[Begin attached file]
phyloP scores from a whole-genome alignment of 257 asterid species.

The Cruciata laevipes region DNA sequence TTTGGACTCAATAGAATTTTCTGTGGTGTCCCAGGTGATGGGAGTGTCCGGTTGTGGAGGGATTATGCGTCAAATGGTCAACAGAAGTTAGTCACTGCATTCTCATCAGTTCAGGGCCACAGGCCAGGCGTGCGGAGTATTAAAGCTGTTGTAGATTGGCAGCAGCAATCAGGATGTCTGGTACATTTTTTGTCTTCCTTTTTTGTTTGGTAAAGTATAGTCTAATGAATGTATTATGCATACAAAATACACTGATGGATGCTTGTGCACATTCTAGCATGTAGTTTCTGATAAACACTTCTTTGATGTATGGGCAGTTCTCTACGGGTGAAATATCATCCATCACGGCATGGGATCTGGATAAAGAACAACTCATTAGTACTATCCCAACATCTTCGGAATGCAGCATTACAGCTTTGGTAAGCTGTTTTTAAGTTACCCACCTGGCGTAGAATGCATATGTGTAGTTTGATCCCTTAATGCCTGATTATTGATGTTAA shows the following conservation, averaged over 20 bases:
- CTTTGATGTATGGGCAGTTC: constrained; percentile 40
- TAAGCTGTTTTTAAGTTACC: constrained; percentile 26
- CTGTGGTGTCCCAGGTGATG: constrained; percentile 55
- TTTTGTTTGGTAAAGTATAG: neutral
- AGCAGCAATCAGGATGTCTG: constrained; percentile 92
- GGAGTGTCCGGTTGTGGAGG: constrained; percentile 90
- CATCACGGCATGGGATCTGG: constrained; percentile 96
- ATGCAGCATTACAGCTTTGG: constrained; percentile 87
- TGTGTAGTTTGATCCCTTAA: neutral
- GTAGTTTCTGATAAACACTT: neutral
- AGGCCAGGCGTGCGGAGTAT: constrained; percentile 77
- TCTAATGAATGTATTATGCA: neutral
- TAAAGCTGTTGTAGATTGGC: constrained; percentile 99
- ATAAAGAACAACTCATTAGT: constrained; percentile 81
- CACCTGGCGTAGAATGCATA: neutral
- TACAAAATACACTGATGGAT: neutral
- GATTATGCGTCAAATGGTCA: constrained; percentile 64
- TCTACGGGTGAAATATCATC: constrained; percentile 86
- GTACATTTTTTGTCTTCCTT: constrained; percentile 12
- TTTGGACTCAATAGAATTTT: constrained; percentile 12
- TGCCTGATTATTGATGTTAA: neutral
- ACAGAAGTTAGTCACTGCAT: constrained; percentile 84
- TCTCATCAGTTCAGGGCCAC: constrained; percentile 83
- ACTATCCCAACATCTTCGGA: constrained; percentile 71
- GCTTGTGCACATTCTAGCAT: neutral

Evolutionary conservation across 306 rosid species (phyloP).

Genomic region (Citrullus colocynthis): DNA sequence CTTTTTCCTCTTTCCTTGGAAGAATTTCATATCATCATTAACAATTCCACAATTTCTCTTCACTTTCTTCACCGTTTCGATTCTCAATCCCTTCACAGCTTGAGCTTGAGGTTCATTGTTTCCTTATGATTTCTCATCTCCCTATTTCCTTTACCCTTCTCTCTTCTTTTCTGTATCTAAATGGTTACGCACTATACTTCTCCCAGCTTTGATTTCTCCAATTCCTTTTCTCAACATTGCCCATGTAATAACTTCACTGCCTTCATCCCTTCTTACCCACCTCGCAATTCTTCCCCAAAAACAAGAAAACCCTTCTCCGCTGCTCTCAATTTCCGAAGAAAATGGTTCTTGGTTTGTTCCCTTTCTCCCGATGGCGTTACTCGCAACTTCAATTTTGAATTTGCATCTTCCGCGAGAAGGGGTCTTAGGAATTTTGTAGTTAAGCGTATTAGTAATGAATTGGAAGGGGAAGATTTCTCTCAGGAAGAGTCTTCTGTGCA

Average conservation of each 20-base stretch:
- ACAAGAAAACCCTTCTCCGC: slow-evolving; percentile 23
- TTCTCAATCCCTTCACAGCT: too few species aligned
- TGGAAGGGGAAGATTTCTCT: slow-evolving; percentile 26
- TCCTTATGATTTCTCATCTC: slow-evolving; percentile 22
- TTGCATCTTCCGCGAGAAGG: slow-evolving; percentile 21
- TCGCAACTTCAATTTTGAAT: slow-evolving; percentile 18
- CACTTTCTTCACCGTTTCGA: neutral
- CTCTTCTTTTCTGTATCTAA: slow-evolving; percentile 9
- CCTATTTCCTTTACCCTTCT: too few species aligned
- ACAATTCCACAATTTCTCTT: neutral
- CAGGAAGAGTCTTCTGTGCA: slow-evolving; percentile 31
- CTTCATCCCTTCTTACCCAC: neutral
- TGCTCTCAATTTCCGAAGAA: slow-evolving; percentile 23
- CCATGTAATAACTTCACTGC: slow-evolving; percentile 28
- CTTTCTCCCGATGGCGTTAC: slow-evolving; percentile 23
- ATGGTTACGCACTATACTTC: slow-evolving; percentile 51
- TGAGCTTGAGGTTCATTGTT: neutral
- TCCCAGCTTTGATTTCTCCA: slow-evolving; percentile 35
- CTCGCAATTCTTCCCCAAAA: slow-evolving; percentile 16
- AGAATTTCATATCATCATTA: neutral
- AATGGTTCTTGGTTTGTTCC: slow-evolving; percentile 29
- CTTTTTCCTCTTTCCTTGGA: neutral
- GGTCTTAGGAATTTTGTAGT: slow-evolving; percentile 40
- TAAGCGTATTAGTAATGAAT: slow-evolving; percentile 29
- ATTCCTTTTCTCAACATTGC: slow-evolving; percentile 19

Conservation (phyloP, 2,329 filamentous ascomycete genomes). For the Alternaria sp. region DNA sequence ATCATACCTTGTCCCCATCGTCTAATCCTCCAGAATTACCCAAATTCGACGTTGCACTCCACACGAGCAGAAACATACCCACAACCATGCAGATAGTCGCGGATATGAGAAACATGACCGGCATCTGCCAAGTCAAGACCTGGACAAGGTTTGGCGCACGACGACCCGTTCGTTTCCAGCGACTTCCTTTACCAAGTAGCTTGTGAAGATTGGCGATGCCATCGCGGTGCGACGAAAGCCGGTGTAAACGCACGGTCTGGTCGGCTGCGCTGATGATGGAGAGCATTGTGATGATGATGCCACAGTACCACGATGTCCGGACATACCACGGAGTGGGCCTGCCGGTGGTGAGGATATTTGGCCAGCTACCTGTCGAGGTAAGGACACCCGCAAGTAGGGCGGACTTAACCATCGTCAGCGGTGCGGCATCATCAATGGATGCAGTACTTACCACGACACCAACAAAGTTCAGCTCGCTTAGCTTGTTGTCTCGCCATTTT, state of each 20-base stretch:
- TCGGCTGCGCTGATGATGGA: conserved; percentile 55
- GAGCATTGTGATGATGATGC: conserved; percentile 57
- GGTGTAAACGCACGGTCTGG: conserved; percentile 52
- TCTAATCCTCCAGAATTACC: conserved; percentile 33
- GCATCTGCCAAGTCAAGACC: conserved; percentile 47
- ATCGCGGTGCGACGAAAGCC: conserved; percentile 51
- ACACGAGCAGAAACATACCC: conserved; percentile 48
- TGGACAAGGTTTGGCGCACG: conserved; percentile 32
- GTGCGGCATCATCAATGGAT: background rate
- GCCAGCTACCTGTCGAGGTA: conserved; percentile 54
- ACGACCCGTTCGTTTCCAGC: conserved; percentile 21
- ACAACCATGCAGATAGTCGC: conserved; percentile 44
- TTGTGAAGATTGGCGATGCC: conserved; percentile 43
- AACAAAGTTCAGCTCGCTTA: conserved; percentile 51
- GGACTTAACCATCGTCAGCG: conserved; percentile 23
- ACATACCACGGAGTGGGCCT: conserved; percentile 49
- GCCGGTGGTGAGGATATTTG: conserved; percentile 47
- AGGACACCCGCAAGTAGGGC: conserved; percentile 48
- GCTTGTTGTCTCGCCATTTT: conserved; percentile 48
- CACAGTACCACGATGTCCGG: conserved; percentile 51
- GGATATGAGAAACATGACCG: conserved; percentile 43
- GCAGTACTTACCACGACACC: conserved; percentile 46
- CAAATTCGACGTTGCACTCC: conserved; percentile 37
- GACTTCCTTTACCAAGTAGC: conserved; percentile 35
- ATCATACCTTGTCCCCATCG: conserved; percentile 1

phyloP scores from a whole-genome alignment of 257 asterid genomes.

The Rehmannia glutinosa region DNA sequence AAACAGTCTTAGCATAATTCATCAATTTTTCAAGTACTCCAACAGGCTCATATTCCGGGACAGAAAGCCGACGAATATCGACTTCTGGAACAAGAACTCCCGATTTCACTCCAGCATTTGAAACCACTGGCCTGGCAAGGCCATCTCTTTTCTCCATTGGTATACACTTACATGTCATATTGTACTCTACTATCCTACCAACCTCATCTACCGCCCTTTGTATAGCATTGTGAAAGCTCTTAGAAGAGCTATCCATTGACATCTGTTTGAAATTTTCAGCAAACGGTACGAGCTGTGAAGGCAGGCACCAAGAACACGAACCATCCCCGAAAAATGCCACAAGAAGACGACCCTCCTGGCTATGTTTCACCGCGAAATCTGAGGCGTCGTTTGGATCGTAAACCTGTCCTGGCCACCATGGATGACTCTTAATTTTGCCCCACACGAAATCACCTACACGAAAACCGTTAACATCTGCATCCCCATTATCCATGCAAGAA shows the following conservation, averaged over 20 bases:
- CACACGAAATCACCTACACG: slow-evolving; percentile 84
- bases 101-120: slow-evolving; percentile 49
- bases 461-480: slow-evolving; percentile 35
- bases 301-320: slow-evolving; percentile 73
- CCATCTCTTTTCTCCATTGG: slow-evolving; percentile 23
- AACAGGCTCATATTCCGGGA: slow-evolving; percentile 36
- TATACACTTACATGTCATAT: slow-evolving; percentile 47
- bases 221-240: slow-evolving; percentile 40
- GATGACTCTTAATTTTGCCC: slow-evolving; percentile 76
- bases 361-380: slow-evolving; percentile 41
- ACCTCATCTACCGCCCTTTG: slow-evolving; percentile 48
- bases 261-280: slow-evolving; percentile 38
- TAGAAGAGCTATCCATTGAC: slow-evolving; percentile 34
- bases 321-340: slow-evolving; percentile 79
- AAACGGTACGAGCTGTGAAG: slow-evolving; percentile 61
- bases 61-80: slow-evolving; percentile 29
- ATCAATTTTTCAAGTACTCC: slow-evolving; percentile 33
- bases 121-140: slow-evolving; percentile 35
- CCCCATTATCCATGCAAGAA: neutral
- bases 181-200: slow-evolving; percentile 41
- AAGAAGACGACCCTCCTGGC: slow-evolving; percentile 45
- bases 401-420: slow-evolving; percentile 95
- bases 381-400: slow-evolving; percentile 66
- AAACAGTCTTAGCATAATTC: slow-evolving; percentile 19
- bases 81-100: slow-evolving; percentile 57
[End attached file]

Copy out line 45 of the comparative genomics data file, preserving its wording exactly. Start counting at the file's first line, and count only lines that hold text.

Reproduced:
- CTTTCTCCCGATGGCGTTAC: slow-evolving; percentile 23